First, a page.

Opportunity always comes masked: Sagarika
She made the crowd go crazy with her performance in Chak De! India. But now Sagarika Ghatge will be seen on the silver screen with Arshad Warsi-Naseeruddin Shah starrer Irada. Recently, she made her debut in the Punjabi film Dildariyaan and she says that a person is more interested in what is happening in their neighbourhood, and regional cinema is a representation of the diverse social, cultural and political ethos of the country.
You are doing a Bollywood film after three years. Tell us about your role in the Arshad Warsi-Naseeruddin Shah starrer Irada.
It’s a very strong character that I’m essaying. My role is that of an independent woman with a strong viewpoint. It’s the journey of a woman through the ups and downs of existence who fights tooth and nail for the truth. I play the lead and I’m not romantically paired with either Arshad or Naseeruddin. In fact I’ve always wanted to work with them.
You have done a Marathi film and a Punjabi film, are you interested in doing a film in the southern regional languages like Tamil, Telugu etc.?
I never say no, an opportunity always comes masked; it’s how well you master it. Regional cinema is where the heart of a common Indian lies and some of the best films have come out of the regional film industries, spread across the country. Generally, a person is more interested in what is happening in their neighbourhood, and regional cinema is a representation of that diverse social, cultural and political ethos of the country. I think of regional cinema as a specialty restaurant, offering authenticity and variety from Bollywood’s multi-cuisine mishmash. Regional films can be escapist and illogical. But they are also often more personal, courageous and unpredictable. The “big” size of Bollywood market is primarily responsible for its popularity. But when it comes to winning accolades and awards at international podium, regional cinema has always made us proud.
Do you think that it is safe for an actor to begin his/her career by doing supporting roles because there are chances that doing a lead role can make or break one’s career?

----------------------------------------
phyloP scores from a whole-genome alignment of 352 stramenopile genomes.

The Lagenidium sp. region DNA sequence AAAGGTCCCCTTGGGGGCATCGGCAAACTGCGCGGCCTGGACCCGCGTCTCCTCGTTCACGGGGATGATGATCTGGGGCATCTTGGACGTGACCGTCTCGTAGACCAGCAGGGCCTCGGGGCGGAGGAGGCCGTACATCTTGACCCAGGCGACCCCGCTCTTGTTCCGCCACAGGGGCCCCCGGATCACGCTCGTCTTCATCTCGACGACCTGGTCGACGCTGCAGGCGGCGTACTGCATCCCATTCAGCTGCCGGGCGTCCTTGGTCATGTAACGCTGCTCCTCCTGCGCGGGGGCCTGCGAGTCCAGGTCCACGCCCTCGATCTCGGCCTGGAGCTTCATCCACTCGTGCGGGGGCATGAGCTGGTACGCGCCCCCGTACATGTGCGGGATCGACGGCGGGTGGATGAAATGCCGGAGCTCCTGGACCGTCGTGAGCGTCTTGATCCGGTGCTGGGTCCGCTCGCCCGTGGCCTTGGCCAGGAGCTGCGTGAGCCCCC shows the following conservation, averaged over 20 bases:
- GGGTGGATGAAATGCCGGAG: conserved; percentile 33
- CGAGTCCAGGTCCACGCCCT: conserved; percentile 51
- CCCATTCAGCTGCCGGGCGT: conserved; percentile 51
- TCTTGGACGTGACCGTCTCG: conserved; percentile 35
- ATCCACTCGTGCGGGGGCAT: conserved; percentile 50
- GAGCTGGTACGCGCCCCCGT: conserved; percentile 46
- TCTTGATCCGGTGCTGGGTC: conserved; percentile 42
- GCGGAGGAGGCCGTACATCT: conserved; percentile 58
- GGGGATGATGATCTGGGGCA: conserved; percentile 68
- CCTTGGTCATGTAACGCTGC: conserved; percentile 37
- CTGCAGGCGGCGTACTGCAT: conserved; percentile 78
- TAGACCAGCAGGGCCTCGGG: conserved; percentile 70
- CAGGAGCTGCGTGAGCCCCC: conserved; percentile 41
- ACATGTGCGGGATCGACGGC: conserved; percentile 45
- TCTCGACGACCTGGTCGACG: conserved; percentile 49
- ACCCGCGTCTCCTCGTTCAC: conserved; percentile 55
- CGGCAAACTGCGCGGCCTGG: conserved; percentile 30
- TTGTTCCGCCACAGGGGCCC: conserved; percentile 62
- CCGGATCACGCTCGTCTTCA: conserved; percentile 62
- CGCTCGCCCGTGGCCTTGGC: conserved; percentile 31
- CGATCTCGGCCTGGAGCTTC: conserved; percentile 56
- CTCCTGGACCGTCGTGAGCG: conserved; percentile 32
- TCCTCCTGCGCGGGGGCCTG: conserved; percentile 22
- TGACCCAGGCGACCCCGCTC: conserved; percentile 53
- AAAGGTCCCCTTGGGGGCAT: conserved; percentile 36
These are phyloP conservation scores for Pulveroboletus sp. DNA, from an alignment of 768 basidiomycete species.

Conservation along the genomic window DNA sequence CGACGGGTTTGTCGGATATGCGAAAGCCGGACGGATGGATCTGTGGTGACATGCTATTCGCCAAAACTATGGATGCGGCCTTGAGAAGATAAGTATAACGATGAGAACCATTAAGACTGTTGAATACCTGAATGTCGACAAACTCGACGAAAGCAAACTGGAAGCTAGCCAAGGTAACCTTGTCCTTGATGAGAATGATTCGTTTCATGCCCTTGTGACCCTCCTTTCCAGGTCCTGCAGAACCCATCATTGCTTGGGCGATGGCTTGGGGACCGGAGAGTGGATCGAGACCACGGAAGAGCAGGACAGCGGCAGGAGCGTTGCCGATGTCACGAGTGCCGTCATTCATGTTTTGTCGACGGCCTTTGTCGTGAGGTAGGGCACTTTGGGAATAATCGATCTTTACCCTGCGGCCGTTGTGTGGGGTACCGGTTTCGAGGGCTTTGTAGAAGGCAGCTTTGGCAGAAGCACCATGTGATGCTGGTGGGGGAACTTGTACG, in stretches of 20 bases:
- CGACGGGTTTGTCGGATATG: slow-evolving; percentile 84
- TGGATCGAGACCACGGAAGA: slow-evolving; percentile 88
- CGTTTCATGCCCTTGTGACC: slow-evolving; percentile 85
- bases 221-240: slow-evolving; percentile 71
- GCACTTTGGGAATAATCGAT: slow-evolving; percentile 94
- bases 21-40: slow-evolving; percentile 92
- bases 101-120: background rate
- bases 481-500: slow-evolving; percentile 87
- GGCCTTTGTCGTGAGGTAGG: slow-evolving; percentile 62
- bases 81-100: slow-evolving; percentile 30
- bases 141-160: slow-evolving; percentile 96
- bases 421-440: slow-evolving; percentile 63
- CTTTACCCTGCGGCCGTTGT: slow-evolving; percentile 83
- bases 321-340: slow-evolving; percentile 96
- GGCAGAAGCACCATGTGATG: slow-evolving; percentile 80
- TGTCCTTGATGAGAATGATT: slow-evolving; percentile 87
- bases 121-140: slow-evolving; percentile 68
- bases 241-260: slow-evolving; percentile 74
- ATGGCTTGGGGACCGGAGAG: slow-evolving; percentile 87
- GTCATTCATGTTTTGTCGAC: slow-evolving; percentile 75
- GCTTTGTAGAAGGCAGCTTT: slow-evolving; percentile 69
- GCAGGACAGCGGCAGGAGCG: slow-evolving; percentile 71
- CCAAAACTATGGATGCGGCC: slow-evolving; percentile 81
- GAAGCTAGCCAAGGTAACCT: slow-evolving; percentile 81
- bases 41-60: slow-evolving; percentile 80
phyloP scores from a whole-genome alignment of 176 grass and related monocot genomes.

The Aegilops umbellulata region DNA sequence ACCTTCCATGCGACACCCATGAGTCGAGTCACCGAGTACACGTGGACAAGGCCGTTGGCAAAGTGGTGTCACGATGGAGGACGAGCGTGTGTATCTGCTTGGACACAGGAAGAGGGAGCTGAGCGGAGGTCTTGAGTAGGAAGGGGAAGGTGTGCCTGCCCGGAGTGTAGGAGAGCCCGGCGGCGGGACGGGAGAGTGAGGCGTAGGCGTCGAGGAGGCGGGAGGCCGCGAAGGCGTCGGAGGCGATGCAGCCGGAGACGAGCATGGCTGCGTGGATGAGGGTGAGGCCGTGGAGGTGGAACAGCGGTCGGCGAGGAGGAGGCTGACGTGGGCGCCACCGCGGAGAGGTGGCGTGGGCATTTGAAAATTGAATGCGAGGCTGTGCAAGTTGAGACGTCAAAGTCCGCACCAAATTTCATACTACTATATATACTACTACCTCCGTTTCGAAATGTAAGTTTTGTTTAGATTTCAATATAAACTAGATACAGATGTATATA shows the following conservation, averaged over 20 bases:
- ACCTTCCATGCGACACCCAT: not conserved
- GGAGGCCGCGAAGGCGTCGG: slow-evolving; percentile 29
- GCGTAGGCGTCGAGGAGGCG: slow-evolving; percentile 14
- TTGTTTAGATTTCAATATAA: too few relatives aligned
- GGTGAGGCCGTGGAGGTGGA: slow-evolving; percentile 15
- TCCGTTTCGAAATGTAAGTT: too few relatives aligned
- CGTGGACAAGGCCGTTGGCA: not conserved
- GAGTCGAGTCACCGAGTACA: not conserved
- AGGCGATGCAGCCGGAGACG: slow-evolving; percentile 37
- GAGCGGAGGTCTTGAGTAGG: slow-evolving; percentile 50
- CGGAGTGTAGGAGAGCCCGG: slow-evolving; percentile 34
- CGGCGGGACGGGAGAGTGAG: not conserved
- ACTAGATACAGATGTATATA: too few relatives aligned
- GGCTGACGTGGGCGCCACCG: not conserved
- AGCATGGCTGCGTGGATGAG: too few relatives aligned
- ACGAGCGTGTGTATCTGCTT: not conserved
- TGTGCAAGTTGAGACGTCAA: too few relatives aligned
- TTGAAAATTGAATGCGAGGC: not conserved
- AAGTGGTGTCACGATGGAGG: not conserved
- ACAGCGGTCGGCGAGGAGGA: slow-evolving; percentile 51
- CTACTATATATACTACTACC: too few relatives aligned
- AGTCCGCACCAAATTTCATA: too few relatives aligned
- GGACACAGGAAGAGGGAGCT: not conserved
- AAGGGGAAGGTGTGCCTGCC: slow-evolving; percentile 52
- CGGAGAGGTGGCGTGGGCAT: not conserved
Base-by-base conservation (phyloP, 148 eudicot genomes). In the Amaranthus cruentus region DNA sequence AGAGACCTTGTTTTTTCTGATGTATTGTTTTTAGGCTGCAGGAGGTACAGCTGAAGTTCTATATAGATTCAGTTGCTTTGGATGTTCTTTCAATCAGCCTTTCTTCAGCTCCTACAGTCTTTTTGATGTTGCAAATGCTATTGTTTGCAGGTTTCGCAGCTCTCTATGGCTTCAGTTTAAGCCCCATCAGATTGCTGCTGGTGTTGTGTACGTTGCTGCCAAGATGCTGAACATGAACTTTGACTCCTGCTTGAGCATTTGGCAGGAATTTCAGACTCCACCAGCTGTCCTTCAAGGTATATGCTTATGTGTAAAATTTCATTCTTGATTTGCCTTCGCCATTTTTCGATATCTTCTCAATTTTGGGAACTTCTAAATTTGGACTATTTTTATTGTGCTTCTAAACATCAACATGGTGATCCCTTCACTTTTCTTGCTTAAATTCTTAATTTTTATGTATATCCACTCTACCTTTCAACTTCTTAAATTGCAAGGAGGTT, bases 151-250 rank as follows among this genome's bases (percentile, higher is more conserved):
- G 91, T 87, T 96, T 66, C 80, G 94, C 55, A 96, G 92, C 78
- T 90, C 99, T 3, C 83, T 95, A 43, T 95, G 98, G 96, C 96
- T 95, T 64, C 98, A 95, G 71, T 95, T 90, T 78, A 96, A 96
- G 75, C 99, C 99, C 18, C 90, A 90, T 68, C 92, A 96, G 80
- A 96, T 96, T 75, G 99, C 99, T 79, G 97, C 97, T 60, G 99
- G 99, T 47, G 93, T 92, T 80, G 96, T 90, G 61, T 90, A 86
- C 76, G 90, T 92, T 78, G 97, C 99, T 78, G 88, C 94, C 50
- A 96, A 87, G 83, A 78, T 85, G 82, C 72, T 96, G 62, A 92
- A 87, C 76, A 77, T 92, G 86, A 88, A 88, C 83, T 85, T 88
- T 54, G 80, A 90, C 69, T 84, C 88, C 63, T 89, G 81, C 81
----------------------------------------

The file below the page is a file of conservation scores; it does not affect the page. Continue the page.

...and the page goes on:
I say don’t let anyone else tell you what you should or shouldn’t do. If your instincts are telling you to do something, then go ahead and do it. Only by doing things and getting results, either good or bad, will you know what is right for you. Your life and career are not the same as anyone else’s, so you have to do things for yourself and not take other people’s words for it. An actor should know there’s nothing more important than playing moments. Whatever the character or style is, there must be an authenticity, which is only possible when the performer is totally present. To be present is to have your attention on the most important things happening around you, and an ever deeper connection to what those things mean. I feel most actors fail because they don’t know their job. Most actors mistakenly feel that acting is a job in which they do not have to know anything and acting just happens by fate. But they don’t realise that acting is also a craft like carpentry, sculpting, painting and there are disciplines which have to be learnt.
We saw you in Khatron Ke Khiladi season 6. Do you have any plans to make a comeback on TV?
Television is something I’d love to experiment with, provided the opportunity compliments my personality. I won’t do a reality show just for the moolah or the recognition. After Chak De I was offered a lot of opportunities to take on reality shows and daily soaps but as a person I’m very conscious of the decisions I take because I owe my family a responsibility for every step I take. I’m not fussy, I’m just guarded if I have to be honest with you. In the show business it’s all about perception, one wrong move and critics are quick to discard you. Fortunately the universe has been kind and things are shaping out just fine.
Do you think an actor can have a brilliant career in both mainstream cinema and TV?
There is not a huge difference between theatre, film and television. Good acting is good acting, whether on stage or in cinema. As far as the acting is concerned there is not much difference as it is made out to be. All the great film actors in the world are from the stage. Acting isn’t about “me,” it’s about “us.” I fell in love with acting as a child because I was raised in a very generous performing environment. I wish actors understood the power of generosity. That is much more powerful than an individual working for his own notoriety. Remember that synergy makes powerful individuals become a more powerful whole.
I think all actors are self taught. Their level of learning varies with the kind of influences they encounter. If you have encountered nothing but Hindi cinema, you are going to become a certain kind of actor. Similarly if you are from the theatre you will become a certain kind of actor. If you have a certain kind of awareness then you will become a different kind of actor. It varies according to the influences you’ve been exposed to. I feel today acting is more synonymous with how well you Botox yourself rather than how well you know the art. To act in a masala flick you need to have a good body, you need to know how to dress, how to dance, how to fight, how to laugh, how to cry and you don’t need to have an understanding of human psychology or anything because these movies do not contain any of that.